How to Tell the Difference Between Cold and Flu: 4 Key Differences

sick woman looking at a thermometer while holding tissue to her nose

How to Tell the Difference Between Cold and Flu: 4 Key Differences

January 8, 2024

Winter is a time of year when cold and flu become much more prevalent. The colder weather means spending more time indoors and in tight quarters with others, which can lead to the spread of these illnesses from one person to another. Getting sick with either illness is never fun, and it can be difficult to know exactly what it is that you’re sick with. That’s why we’ve put together this list of the key differences between the two so you can more easily tell the difference between cold and flu.

1. Type of Virus

The biggest difference between cold and flu lies in the type of virus that causes the illness. Both cold and flu are respiratory infections caused by viruses, but the viruses that cause them are different. The flu is caused by influenza viruses, the most common of which are strains of influenza A virus. The common cold can be caused by more than 200 different viruses. Rhinoviruses cause the majority of colds, but colds can also be caused by coronaviruses, respiratory syncytial virus (RSV), and a variety of lesser-known viruses.

2. Types of Symptoms

sick man blowing his nose into a tissue while lying on the couch

When you get sick, the easiest way to tell the difference between cold and flu is looking at the symptoms you’re experiencing. Both the common cold and the flu cause symptoms of a respiratory infection, which can include sore throat, cough, runny nose, and sneezing. However, there are some symptoms that are more oftenly associated with one versus the other, and the presence of these symptoms can help you figure out which one you have.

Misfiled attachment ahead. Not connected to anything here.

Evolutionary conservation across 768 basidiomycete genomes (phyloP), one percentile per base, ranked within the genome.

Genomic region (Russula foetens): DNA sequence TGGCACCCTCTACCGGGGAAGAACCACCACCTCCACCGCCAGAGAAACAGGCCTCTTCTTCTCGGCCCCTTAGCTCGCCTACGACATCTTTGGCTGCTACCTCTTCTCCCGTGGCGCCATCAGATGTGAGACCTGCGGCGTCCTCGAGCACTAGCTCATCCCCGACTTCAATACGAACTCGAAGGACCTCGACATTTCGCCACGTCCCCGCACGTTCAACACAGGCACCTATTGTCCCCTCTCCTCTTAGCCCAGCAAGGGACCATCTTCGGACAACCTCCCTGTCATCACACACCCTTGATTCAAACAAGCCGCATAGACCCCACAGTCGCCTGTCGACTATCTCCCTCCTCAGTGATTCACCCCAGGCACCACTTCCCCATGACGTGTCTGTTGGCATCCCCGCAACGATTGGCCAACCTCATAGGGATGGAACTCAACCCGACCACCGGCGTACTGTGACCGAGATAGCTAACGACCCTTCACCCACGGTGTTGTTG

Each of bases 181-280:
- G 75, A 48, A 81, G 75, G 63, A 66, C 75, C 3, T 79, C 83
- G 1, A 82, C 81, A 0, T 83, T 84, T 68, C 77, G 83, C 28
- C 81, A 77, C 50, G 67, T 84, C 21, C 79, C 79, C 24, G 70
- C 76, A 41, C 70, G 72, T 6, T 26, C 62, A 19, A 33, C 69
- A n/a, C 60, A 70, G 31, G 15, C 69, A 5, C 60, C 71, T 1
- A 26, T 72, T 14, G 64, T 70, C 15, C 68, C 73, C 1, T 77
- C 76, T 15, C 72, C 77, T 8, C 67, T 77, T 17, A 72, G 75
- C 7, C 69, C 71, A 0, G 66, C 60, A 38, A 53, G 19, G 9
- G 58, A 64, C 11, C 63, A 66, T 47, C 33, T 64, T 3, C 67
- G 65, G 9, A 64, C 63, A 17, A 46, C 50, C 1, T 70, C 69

If you have a fever, you most likely have the flu, as colds rarely cause fevers. The flu also tends to cause muscle aches, headaches, fatigue, and chills, whereas you won’t typically have these symptoms with a cold. While both colds and the flu can cause sneezing, sore throat, and stuffy nose, these symptoms are more commonly associated with colds. You can also look at the nature of your cough to tell the difference between cold and flu. A wet, productive cough is common with a cold, while a dry cough and chest tightness are often associated with the flu. Overall, flu symptoms tend to feel much more severe than cold symptoms.

3. Onset of Symptoms

Not only can looking at the symptoms themselves help you tell the difference between cold and flu, but examining how quickly those symptoms develop can also be a key differentiator. When you get sick with a cold, your symptoms will typically develop gradually over the course of a couple days. The flu, on the other hand, comes on much more suddenly and without warning.

4. Duration

hourglass with accumulating in the bottom

The duration of your symptoms may be able to help you determine whether you have a cold or the flu. However, this is not the best indicator as you won’t know its duration until the end. Cold symptoms have an average duration of three to ten days. Some symptoms such as a cough can persist for longer. If you have the flu, your symptoms may last one to two weeks. Feelings of fatigue and cough may last longer even after your body has recovered.

How to Avoid Getting Sick with Cold and Flu

Now you know more about the difference between cold and flu. While it’s important to know how to tell the difference between these two respiratory illnesses, it’s best to try to avoid getting sick in the first place. If you want to keep your body healthy, check out these top 5 ways to boost your immune system so your body can protect itself against viruses and keep you from feeling sick.